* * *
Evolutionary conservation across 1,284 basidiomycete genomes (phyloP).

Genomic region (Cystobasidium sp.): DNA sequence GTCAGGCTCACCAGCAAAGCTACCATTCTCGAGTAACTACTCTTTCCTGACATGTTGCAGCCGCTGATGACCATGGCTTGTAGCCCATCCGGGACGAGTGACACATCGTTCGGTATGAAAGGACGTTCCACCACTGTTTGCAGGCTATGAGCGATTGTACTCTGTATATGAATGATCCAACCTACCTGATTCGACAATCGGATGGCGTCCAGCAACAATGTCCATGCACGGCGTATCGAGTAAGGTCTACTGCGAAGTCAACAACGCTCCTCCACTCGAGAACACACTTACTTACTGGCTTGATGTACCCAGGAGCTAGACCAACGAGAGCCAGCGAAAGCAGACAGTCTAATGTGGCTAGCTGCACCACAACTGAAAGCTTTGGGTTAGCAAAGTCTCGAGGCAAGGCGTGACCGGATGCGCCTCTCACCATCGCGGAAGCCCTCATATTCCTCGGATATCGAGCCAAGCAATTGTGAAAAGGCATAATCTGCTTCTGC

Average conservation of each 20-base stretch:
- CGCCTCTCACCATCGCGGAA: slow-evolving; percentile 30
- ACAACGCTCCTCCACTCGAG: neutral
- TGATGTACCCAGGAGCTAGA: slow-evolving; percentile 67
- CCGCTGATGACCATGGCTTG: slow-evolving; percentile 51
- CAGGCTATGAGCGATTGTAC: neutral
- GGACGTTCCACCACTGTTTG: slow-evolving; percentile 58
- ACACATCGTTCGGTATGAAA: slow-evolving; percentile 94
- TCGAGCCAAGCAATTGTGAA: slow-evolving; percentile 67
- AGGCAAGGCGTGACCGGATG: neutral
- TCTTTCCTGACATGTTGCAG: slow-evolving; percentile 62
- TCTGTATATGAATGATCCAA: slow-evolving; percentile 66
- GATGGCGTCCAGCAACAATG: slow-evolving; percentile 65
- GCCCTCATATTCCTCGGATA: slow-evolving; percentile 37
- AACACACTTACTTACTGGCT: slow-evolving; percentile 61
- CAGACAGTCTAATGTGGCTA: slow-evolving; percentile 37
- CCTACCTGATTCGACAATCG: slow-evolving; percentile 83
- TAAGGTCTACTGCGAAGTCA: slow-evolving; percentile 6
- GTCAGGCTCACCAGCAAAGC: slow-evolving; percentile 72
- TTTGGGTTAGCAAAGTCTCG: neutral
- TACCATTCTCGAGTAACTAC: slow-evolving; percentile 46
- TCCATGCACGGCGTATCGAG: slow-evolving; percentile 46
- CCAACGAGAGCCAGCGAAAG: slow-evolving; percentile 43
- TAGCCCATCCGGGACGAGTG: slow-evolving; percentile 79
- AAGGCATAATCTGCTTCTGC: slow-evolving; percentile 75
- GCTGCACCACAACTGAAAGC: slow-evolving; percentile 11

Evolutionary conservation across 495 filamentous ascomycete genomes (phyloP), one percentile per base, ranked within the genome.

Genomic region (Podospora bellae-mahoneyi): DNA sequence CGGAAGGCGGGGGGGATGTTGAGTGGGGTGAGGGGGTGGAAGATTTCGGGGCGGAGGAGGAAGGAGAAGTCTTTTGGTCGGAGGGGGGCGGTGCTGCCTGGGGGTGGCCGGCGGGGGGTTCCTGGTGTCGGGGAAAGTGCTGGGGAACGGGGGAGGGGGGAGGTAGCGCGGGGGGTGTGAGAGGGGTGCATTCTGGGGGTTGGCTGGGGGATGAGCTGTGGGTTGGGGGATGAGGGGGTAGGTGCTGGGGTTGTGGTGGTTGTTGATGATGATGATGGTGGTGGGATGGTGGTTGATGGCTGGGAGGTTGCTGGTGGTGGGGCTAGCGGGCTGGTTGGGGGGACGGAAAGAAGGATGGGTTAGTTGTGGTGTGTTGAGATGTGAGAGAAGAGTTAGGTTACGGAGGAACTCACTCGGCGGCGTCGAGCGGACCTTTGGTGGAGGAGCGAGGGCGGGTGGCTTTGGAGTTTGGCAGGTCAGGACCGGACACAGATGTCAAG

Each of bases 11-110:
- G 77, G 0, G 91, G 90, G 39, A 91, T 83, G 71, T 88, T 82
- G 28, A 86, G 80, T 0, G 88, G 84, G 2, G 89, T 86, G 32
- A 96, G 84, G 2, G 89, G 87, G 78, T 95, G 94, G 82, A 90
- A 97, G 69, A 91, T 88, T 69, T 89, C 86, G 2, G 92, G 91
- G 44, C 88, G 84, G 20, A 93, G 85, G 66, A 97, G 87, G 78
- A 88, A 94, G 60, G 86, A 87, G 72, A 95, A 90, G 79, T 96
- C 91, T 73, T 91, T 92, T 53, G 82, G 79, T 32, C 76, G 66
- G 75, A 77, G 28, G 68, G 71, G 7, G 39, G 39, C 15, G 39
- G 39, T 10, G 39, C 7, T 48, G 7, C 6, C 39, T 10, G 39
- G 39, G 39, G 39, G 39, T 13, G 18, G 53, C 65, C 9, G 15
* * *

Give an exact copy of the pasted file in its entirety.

Evolutionary conservation across 1,284 basidiomycete genomes (phyloP).

Genomic region (Cystobasidium sp.): DNA sequence GTCAGGCTCACCAGCAAAGCTACCATTCTCGAGTAACTACTCTTTCCTGACATGTTGCAGCCGCTGATGACCATGGCTTGTAGCCCATCCGGGACGAGTGACACATCGTTCGGTATGAAAGGACGTTCCACCACTGTTTGCAGGCTATGAGCGATTGTACTCTGTATATGAATGATCCAACCTACCTGATTCGACAATCGGATGGCGTCCAGCAACAATGTCCATGCACGGCGTATCGAGTAAGGTCTACTGCGAAGTCAACAACGCTCCTCCACTCGAGAACACACTTACTTACTGGCTTGATGTACCCAGGAGCTAGACCAACGAGAGCCAGCGAAAGCAGACAGTCTAATGTGGCTAGCTGCACCACAACTGAAAGCTTTGGGTTAGCAAAGTCTCGAGGCAAGGCGTGACCGGATGCGCCTCTCACCATCGCGGAAGCCCTCATATTCCTCGGATATCGAGCCAAGCAATTGTGAAAAGGCATAATCTGCTTCTGC

Average conservation of each 20-base stretch:
- CGCCTCTCACCATCGCGGAA: slow-evolving; percentile 30
- ACAACGCTCCTCCACTCGAG: neutral
- TGATGTACCCAGGAGCTAGA: slow-evolving; percentile 67
- CCGCTGATGACCATGGCTTG: slow-evolving; percentile 51
- CAGGCTATGAGCGATTGTAC: neutral
- GGACGTTCCACCACTGTTTG: slow-evolving; percentile 58
- ACACATCGTTCGGTATGAAA: slow-evolving; percentile 94
- TCGAGCCAAGCAATTGTGAA: slow-evolving; percentile 67
- AGGCAAGGCGTGACCGGATG: neutral
- TCTTTCCTGACATGTTGCAG: slow-evolving; percentile 62
- TCTGTATATGAATGATCCAA: slow-evolving; percentile 66
- GATGGCGTCCAGCAACAATG: slow-evolving; percentile 65
- GCCCTCATATTCCTCGGATA: slow-evolving; percentile 37
- AACACACTTACTTACTGGCT: slow-evolving; percentile 61
- CAGACAGTCTAATGTGGCTA: slow-evolving; percentile 37
- CCTACCTGATTCGACAATCG: slow-evolving; percentile 83
- TAAGGTCTACTGCGAAGTCA: slow-evolving; percentile 6
- GTCAGGCTCACCAGCAAAGC: slow-evolving; percentile 72
- TTTGGGTTAGCAAAGTCTCG: neutral
- TACCATTCTCGAGTAACTAC: slow-evolving; percentile 46
- TCCATGCACGGCGTATCGAG: slow-evolving; percentile 46
- CCAACGAGAGCCAGCGAAAG: slow-evolving; percentile 43
- TAGCCCATCCGGGACGAGTG: slow-evolving; percentile 79
- AAGGCATAATCTGCTTCTGC: slow-evolving; percentile 75
- GCTGCACCACAACTGAAAGC: slow-evolving; percentile 11

Evolutionary conservation across 495 filamentous ascomycete genomes (phyloP), one percentile per base, ranked within the genome.

Genomic region (Podospora bellae-mahoneyi): DNA sequence CGGAAGGCGGGGGGGATGTTGAGTGGGGTGAGGGGGTGGAAGATTTCGGGGCGGAGGAGGAAGGAGAAGTCTTTTGGTCGGAGGGGGGCGGTGCTGCCTGGGGGTGGCCGGCGGGGGGTTCCTGGTGTCGGGGAAAGTGCTGGGGAACGGGGGAGGGGGGAGGTAGCGCGGGGGGTGTGAGAGGGGTGCATTCTGGGGGTTGGCTGGGGGATGAGCTGTGGGTTGGGGGATGAGGGGGTAGGTGCTGGGGTTGTGGTGGTTGTTGATGATGATGATGGTGGTGGGATGGTGGTTGATGGCTGGGAGGTTGCTGGTGGTGGGGCTAGCGGGCTGGTTGGGGGGACGGAAAGAAGGATGGGTTAGTTGTGGTGTGTTGAGATGTGAGAGAAGAGTTAGGTTACGGAGGAACTCACTCGGCGGCGTCGAGCGGACCTTTGGTGGAGGAGCGAGGGCGGGTGGCTTTGGAGTTTGGCAGGTCAGGACCGGACACAGATGTCAAG

Each of bases 11-110:
- G 77, G 0, G 91, G 90, G 39, A 91, T 83, G 71, T 88, T 82
- G 28, A 86, G 80, T 0, G 88, G 84, G 2, G 89, T 86, G 32
- A 96, G 84, G 2, G 89, G 87, G 78, T 95, G 94, G 82, A 90
- A 97, G 69, A 91, T 88, T 69, T 89, C 86, G 2, G 92, G 91
- G 44, C 88, G 84, G 20, A 93, G 85, G 66, A 97, G 87, G 78
- A 88, A 94, G 60, G 86, A 87, G 72, A 95, A 90, G 79, T 96
- C 91, T 73, T 91, T 92, T 53, G 82, G 79, T 32, C 76, G 66
- G 75, A 77, G 28, G 68, G 71, G 7, G 39, G 39, C 15, G 39
- G 39, T 10, G 39, C 7, T 48, G 7, C 6, C 39, T 10, G 39
- G 39, G 39, G 39, G 39, T 13, G 18, G 53, C 65, C 9, G 15